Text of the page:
Bulgaria clears way for Plovdiv Fair sell-off

Bulgaria’s Parliament approved on February 7 a motion to remove Plovdiv International Fair from the list of companies under a privatisation ban, removing an obstacle in the way of the state selling its minority stake.

Despite the Fair never leaving the list, the state has lost majority shareholder control to controversial local businessman Georgi Gergov. After taking office in 2009, the current Cabinet tried to regain a majority stake in court, but in July 2012 a final high court ruling ended litigation in Gergov’s favour. In December, the Cabinet put forth the motion to sell the state-owned stake on the Bulgarian Stock Exchange.

The fairground, Bulgaria’s venue of choice during the communist era for major international trade fairs and exhibitions has been effectively controlled by Gergov, who also runs the socialist party organisation in Plovdiv, since 2008.

Gergov became an indirect shareholder in the fair in 2006, when Puldin Tourinvest, a joint venture between himself and the Plovdiv city hall, acquired 33.94 per cent in the fair through an equity hike, sanctioned by then economy minister, socialist Roumen Ovcharov.

A year later, in another equity hike, Puldin Tourinvest raised its stake to 49 per cent in exchange for assets, owned by other Gergov firms, transferred to the fair. These included several restaurants and a hotel in Plovdiv’s old town, as well as their equipment.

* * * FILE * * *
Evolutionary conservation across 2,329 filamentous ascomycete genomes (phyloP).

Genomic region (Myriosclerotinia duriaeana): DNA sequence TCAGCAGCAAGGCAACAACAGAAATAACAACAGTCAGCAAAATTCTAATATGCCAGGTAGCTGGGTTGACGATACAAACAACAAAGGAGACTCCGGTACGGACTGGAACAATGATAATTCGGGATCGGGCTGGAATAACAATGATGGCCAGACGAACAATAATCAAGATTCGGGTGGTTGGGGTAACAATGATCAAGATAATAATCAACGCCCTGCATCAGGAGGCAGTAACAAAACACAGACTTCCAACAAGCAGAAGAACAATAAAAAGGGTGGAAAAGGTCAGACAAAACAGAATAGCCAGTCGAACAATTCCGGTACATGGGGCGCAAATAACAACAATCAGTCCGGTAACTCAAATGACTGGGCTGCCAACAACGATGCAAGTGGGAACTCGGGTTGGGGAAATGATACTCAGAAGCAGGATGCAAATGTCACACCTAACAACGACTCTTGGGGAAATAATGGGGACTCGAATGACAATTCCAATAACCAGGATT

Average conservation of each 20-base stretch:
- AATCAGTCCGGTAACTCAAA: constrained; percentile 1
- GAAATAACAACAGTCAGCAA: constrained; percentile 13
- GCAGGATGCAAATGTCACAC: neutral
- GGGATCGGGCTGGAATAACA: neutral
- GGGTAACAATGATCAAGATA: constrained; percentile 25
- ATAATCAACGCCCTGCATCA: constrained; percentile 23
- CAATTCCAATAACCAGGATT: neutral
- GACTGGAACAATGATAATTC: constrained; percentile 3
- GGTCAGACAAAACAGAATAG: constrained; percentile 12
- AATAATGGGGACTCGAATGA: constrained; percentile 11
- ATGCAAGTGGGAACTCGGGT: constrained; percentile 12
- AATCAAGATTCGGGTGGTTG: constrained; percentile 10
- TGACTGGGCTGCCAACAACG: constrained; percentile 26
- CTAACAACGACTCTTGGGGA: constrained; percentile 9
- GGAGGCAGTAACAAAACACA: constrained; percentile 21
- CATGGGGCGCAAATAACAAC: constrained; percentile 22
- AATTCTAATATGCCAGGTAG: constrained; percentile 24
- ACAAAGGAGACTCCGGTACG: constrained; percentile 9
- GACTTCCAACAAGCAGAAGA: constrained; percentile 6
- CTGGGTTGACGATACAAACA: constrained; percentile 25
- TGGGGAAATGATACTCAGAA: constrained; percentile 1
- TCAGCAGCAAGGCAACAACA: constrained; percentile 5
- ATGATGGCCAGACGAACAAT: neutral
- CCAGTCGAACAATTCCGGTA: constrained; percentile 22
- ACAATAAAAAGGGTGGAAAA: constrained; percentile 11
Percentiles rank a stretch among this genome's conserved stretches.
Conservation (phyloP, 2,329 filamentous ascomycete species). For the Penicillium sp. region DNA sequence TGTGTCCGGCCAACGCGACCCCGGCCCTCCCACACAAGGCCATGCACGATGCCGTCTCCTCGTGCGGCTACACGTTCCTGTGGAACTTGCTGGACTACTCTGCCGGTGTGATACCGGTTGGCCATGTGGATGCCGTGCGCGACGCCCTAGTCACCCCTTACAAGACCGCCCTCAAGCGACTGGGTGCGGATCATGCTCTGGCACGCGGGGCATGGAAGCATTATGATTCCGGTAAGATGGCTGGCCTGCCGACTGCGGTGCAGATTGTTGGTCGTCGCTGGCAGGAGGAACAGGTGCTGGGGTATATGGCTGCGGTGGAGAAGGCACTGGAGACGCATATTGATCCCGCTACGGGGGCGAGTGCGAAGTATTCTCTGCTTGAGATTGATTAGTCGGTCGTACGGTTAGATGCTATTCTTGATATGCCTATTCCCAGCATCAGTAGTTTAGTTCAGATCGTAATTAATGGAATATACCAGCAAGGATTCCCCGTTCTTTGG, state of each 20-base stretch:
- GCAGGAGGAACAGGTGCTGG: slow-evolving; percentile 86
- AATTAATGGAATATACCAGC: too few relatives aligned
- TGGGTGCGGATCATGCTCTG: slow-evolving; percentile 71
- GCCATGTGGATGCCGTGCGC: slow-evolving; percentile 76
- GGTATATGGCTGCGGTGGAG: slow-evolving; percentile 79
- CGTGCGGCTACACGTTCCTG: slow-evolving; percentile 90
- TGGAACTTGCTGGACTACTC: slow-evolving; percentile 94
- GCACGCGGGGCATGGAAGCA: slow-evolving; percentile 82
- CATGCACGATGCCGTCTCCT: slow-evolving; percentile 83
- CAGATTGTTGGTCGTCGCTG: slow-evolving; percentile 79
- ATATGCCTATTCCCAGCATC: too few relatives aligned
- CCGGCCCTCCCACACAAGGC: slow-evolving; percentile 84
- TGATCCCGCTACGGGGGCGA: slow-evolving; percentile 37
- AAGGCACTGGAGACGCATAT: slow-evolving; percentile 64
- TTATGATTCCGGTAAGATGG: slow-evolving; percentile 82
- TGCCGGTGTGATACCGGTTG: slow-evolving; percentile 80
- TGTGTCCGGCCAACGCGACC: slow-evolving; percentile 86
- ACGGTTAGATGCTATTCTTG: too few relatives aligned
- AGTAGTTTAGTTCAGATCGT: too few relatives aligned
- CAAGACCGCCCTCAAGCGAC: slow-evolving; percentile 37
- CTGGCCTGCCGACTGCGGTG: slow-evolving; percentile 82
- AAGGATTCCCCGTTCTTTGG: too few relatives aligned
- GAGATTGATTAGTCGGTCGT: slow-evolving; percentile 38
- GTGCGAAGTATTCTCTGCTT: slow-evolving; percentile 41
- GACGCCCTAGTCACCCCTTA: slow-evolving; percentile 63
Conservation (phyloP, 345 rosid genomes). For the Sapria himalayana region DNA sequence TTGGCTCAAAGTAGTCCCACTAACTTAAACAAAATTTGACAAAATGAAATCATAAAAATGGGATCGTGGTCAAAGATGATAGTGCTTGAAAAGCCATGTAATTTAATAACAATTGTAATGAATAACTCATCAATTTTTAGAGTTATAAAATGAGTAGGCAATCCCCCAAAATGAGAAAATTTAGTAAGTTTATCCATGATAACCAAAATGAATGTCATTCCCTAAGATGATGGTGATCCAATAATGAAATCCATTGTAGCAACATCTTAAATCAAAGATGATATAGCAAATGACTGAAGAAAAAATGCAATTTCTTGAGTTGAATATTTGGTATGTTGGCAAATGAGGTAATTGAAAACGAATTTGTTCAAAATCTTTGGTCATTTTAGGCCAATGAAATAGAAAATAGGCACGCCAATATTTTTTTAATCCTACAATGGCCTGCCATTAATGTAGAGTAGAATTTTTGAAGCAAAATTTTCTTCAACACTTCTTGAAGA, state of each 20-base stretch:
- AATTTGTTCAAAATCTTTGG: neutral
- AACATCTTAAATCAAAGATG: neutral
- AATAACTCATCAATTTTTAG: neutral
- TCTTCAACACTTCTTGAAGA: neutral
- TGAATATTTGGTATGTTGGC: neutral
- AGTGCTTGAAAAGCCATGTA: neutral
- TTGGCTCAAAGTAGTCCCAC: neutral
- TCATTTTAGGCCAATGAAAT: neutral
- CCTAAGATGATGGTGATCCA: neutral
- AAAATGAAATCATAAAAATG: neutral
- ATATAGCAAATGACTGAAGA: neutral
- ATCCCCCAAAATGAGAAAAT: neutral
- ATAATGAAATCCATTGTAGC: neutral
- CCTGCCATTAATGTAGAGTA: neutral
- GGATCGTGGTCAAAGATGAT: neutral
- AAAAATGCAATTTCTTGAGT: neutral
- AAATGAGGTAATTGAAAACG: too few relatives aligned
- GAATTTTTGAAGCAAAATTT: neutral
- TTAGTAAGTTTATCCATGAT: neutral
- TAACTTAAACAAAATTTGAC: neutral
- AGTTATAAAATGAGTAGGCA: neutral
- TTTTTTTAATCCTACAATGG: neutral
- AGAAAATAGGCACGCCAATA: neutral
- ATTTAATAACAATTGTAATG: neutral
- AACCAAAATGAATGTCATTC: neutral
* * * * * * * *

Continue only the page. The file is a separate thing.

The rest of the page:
In 2008, Gergov became the de facto majority shareholder by buying out small shareholders, namely heirs of people who were given shares as restitution for assets seized by the communist government after 1946. Gergov’s two companies, Puldin Tourinvest and Putishta Plovdiv, now hold 50.58 per cent in the Plovdiv International Fair. By law, the Government is required to maintain a stake of no less than 51 per cent in the fair.

Puldin Tourinvest remains joint venture between Gergov and Plovdiv city hall, but the businessman has increased his stake in the company from 25 per cent to a majority stake using the same method – increasing his stake by transferring other assets in exchange for new shares.

This equity hike had received the necessary approval from the city hall and then-Plovdiv mayor Ivan Chomakov. After deciding not to run for mayor in the 2007 local elections, Chomakov was offered the job of executive director of the Plovdiv International Fair, but under intense media scrutiny, the former mayor appeared to turn down the offer in December 2007.

The Government attempted to reclaim the majority stake with two separate lawsuits, winning a favourable ruling in each one at the first instance, only for it to be overturned on appeal.

(Photo: Edoardo Forneris/flickr.com)



Alex Bivol

Alex Bivol is the Deputy Editor-in-Chief of The Sofia Globe.